WEDNESDAY NEWS HIT - Detroit police have released two images connected to a triple shooting investigation that happened in late November and resulted in the death of one man.
On Nov. 28 around 8:40 p.m., a black Dodge Durango driven by an unknown suspect pulled up to a home on the 17800 block of Charest on the city's east side.
A preliminary investigation found three male suspects who were passengers in the vehicle got out of the Durango and entered the residence, firing multiple shots on the way inside.
During the gunfire, the suspects fired multiple shots that struck three people. The suspects then fled the scene.
Detroit police say the victims were all men in their early 20s. Two males age 23 were taken local hospitals and were listed in critical or temporary serious condition. A third man, 22, was pronounced dead at the scene.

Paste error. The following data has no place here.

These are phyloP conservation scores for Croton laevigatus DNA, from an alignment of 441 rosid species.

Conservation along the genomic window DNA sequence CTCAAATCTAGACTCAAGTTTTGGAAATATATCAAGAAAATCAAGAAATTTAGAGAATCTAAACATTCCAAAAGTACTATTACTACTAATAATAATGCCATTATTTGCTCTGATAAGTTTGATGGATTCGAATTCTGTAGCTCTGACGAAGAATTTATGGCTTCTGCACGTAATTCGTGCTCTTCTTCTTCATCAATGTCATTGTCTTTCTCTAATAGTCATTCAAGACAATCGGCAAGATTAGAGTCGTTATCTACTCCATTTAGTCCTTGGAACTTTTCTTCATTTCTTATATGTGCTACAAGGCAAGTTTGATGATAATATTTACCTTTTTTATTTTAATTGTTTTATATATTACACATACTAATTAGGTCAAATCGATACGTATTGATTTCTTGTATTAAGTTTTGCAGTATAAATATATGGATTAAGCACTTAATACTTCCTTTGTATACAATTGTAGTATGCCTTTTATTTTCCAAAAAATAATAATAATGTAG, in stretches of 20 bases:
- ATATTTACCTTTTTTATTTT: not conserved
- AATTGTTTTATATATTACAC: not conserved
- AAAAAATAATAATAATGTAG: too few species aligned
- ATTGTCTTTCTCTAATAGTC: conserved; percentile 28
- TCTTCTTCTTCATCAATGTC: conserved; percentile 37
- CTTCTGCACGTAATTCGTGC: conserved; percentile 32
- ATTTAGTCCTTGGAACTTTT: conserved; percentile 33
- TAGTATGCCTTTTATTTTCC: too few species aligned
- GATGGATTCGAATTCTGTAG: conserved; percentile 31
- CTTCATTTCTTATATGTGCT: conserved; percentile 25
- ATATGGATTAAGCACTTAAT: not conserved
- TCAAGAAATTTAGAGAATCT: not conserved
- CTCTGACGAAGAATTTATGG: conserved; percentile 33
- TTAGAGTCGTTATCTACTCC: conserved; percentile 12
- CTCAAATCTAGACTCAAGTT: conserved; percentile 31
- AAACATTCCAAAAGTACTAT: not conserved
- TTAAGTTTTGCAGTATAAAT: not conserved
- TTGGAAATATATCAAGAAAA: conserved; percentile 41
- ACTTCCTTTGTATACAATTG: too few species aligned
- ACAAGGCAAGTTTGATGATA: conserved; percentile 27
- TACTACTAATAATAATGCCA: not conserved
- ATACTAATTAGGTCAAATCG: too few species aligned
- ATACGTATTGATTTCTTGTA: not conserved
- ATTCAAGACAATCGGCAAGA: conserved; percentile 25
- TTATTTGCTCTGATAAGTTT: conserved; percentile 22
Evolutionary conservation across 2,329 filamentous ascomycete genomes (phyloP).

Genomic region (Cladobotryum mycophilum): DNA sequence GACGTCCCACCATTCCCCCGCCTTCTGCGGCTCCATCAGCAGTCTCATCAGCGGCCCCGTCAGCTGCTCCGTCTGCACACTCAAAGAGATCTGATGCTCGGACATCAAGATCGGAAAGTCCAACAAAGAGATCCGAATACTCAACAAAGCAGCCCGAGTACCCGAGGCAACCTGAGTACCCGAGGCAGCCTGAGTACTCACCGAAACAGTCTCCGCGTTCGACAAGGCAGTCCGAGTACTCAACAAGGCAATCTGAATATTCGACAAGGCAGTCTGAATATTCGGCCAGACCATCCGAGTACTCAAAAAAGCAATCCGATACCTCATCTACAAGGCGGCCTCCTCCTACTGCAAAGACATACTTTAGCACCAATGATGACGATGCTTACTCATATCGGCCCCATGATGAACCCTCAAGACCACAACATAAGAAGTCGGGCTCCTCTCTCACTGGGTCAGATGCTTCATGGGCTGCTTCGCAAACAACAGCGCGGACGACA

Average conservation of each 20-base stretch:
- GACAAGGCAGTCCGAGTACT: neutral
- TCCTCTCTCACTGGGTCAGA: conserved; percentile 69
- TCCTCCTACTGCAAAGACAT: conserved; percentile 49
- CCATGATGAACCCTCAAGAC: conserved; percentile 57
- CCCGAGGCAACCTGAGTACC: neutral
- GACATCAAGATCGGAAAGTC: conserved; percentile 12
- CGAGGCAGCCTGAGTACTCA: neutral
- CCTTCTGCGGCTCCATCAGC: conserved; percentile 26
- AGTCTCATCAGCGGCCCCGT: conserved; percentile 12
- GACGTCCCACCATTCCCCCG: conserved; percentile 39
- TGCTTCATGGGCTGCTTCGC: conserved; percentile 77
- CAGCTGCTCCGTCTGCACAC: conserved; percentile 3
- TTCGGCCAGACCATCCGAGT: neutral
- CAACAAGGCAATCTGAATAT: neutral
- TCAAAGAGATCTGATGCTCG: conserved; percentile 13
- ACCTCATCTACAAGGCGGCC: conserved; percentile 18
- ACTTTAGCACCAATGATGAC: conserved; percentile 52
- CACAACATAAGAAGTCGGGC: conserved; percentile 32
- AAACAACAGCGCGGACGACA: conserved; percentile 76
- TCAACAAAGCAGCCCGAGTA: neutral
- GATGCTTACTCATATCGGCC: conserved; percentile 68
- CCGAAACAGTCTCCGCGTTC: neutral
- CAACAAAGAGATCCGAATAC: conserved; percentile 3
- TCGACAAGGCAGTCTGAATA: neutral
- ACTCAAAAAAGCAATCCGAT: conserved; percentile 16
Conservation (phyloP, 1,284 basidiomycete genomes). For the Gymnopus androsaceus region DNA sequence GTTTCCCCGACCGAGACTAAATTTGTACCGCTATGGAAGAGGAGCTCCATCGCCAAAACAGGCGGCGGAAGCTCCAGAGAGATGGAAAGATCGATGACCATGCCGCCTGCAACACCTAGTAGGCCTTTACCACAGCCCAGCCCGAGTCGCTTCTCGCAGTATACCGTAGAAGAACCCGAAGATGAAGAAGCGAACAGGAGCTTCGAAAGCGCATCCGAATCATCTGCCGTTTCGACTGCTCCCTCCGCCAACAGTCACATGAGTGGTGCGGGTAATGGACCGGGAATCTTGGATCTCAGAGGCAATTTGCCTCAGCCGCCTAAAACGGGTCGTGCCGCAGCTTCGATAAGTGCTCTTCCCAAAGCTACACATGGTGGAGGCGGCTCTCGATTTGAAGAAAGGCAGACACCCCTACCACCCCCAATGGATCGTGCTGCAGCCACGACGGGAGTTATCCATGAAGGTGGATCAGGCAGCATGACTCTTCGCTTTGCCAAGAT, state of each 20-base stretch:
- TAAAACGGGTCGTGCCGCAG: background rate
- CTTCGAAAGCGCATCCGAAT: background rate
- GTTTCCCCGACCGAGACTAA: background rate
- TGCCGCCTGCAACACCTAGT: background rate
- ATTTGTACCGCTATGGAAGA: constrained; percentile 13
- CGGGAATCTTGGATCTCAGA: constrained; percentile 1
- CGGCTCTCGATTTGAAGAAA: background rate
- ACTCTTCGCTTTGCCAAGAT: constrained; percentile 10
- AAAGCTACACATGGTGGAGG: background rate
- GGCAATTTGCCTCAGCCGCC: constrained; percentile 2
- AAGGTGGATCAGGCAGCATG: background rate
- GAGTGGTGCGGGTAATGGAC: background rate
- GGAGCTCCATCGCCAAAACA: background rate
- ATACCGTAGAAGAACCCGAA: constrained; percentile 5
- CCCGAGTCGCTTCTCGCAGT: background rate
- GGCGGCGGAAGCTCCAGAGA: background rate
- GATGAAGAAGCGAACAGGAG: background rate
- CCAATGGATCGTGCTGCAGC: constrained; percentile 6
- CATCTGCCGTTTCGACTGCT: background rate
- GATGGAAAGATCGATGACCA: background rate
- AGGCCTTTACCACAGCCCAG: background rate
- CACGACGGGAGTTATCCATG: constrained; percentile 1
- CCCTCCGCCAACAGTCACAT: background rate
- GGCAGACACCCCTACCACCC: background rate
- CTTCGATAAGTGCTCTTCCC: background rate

Police released two images to the media hoping either might help the public identify who one of the suspects is. If identified, it could lead to more arrests.
Triple shooting suspect in Detroit
Nine months after her Covid diagnosis, a Warren mom still has symptoms
In some ways, the symptoms that Gloria Vettese is displaying feel almost normal, all things considering. She has severe fatigue and headaches, as well as hair loss.
Except for most people, those symptoms disappear in the weeks following a COVID-19 diagnosis. But not for Vettese, who still hasn't shed the side effects of the coronavirus nine months later. In fact, she's even adding more symptoms as recently as this week.
"Every time I've taken my blood pressure it's dangerously high," she said. "I feel like a ticking time bomb in that aspect right now."
Health was never an issue for Vettese, who received a clean bill of health during a physical at the beginning of the year.